The concept of fairness has really had me thinking lately. Following a series of conversations with close friends and my children's words,"That's not fair", ringing in my ears... I've been on a quest to figure it out... in my own mind. Where do I stand on the issue of fairness and how does it fit in to our family?
One thing I know from having three children is that despite them all having the same mum and dad, they are all completely different from one another. Although they do share a likeness in their appearance, they like different foods, they have different temperaments and there is no "one" way to parent them because they all respond differently to behavioral discipline and rewards.
As embarrassing as this sounds, the first words to escape my mouth when one of my kids says, "That's not fair" are often "Well, life's not fair!" But how do I explain that concept to my 5, 4 and 2 year old when so much of the other time, I am cutting 'equal' pieces of cake, dishing out the same number of crackers and making sure that what one gets, the others do too?
The problem is, that when one of my children misses out on something that the other one got, they feel unjustly treated. How do they learn to cope when they're not invited to a party that their sibling is, or when their sister gets a lolly bag and they don't? If they think that life has to be fair, then aren't they being set up for constant disappointment and frustration?
I'm wondering, if society has swung too far on the 'fairness' pendulum by creating situations where every child is a winner, all the kids get a trophy and nobody fails?
I love this quote from parentguidenews.com, "Aim for equity rather than for equality. Equity means that all children have comparable opportunities to be loved and appreciated and to have their needs met. Equity does not mean that all children are treated the same way. As you know, no two children are the same, and there’s no reasonable rationale for treating them as if they were".
It goes on to explain that as alternative, we could teach our children that we are not attempting to treat them equally because different children have different needs.
We can explain, I am trying to address your needs. I am not trying to be fair or make things even. Tell me what you need, and let's talk about seeing if we can make it happen for you.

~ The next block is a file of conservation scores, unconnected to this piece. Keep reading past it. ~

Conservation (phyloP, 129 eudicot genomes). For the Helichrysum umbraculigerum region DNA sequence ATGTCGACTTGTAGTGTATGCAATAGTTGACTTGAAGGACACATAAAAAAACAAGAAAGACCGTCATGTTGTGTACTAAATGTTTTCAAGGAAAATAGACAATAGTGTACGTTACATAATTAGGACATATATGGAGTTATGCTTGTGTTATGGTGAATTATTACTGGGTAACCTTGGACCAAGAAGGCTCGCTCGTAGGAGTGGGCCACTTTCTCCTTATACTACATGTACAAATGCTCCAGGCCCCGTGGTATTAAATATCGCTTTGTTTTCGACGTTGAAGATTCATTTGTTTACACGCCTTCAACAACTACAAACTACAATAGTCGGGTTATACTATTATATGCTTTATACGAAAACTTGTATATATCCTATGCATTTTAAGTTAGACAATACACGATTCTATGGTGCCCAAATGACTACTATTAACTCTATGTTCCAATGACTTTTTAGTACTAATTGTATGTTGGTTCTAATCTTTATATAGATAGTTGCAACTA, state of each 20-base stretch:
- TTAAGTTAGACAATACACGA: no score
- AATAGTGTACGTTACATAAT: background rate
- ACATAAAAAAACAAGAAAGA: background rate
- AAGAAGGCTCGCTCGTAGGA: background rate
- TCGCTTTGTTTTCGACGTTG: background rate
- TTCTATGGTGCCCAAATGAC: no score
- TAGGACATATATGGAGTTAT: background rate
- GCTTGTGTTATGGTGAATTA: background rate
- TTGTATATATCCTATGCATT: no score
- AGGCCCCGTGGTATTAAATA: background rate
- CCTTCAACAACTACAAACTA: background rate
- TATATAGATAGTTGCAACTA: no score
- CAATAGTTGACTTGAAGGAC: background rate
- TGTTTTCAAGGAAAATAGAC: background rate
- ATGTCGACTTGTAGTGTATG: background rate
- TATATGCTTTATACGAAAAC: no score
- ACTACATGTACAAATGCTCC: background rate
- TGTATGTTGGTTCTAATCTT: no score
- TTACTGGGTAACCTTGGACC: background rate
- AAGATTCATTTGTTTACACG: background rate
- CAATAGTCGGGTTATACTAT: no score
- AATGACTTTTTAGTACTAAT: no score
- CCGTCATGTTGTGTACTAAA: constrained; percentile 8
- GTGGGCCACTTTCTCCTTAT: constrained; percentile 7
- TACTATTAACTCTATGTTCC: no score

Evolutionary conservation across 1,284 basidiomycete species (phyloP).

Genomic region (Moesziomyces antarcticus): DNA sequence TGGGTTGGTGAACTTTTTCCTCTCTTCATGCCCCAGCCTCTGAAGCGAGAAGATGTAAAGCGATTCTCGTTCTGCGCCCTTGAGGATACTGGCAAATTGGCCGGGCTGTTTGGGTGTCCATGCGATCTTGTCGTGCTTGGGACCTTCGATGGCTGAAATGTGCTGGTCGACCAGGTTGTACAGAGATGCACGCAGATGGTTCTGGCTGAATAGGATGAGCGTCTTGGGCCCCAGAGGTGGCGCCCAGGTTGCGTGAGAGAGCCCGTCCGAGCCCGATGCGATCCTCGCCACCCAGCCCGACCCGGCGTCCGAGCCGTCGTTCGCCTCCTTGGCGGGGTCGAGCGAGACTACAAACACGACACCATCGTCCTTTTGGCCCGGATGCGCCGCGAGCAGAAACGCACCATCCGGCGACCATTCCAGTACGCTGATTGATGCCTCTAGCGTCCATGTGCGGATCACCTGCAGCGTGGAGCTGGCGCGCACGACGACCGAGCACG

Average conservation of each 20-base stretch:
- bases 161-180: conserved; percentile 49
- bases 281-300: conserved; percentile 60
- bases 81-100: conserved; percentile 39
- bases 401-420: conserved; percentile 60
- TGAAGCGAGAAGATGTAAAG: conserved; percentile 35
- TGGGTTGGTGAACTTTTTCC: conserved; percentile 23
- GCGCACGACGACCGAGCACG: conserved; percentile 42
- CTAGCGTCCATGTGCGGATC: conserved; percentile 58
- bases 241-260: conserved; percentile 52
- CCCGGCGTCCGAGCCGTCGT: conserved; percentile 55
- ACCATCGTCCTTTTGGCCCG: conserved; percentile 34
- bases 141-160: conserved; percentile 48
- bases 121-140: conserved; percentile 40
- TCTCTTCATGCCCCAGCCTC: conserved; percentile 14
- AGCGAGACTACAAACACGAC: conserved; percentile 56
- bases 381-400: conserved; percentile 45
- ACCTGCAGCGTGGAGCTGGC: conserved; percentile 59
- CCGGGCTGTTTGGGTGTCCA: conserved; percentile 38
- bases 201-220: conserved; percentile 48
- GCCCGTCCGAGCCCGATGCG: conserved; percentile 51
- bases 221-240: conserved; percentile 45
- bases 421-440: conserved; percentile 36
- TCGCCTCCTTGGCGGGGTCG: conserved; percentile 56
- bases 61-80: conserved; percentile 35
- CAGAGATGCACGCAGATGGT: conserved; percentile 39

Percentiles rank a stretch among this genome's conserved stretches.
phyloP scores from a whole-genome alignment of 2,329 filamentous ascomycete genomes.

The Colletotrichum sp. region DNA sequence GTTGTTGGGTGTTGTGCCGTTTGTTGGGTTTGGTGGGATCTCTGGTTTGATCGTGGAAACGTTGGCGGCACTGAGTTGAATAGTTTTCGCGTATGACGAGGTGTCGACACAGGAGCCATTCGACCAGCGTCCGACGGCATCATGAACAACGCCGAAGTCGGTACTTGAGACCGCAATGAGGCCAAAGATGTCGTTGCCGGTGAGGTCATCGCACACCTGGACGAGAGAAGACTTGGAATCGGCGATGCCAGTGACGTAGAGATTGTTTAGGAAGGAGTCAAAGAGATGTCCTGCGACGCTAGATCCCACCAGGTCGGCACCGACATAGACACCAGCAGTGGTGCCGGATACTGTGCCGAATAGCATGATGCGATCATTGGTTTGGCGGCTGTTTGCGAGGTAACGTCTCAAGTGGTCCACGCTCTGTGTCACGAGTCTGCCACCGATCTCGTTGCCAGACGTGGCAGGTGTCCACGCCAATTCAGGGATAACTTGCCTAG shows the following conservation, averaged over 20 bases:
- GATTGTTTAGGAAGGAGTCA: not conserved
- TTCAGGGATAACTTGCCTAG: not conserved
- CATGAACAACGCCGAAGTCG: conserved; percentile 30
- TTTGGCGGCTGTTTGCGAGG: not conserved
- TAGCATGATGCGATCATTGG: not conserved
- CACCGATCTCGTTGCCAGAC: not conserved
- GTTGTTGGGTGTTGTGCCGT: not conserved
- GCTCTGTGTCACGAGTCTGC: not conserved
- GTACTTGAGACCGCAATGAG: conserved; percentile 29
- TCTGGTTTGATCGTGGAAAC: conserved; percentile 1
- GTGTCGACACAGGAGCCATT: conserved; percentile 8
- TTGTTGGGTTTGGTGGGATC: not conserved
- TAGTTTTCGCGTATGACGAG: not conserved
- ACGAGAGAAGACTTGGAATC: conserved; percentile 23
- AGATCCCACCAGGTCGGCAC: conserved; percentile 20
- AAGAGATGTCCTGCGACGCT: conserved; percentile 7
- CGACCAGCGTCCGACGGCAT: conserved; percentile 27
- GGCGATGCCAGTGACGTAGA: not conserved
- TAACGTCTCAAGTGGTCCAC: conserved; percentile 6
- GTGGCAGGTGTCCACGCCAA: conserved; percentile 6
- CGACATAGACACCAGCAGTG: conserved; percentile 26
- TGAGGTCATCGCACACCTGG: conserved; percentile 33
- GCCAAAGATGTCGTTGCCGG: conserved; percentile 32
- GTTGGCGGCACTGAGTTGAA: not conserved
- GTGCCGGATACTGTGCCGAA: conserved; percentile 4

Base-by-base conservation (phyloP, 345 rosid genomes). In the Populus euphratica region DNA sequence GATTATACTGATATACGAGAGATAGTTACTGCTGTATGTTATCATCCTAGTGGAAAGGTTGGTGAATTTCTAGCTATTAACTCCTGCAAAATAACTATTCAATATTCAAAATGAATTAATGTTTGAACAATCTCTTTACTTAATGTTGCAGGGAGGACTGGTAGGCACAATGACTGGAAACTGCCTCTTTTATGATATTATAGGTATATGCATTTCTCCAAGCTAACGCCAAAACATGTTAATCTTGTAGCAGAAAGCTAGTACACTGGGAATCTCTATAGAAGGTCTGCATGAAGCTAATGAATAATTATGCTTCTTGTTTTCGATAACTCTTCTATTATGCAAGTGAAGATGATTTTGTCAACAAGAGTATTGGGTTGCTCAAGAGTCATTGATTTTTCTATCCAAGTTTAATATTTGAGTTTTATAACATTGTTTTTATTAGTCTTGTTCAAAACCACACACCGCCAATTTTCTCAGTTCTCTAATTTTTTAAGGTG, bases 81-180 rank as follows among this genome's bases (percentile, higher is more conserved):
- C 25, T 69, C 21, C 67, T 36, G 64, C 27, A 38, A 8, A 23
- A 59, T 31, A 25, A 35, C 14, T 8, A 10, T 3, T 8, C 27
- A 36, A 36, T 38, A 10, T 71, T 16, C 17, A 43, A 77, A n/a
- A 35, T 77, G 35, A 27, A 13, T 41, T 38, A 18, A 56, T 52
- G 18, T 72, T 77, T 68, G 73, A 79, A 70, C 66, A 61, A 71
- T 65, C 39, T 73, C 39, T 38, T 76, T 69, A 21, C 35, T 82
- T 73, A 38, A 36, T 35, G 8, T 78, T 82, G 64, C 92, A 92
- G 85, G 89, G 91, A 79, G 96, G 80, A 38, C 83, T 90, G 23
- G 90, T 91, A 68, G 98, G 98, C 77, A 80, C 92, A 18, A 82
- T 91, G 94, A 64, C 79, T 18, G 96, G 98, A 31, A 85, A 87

But even this seems idealistic to me. Fine for the family that has the means to provide for their children's needs but what about the 1.7 billion people who are estimated to live in absolute poverty today?
It's not fair when children are born in to families where they aren't cared for, or when teenage girls are sold to brothels, or that little boys have to steal food just to keep their younger siblings alive or that some children have no food to eat night after night...
On ministrytochildren.com is says, "The Bible reveals only three instances in which the word fair, meaning equal or same, is used, and each time it is terms of how humans should treat other people fairly. In all of these instances, God was not calling for equal treatment, but merely that we would follow the Golden rule to do unto others as we would have them do unto us".
This leaves me with both a lot to think about and a lot to communicate with my own children. I need to figure out how we do life in an unfair world, how can I bless my children evenly but not necessarily at the same time and in the same way... and how we help those around us that are born (or find themselves) in unfair situations.
What's your thoughts? Are you someone who is feeling the pressure to be "fair"? What do you say to your kids? What else can parents do to help their kids avoid the trap of thinking that life will always be fair?
I'm adding this video too, food for thought!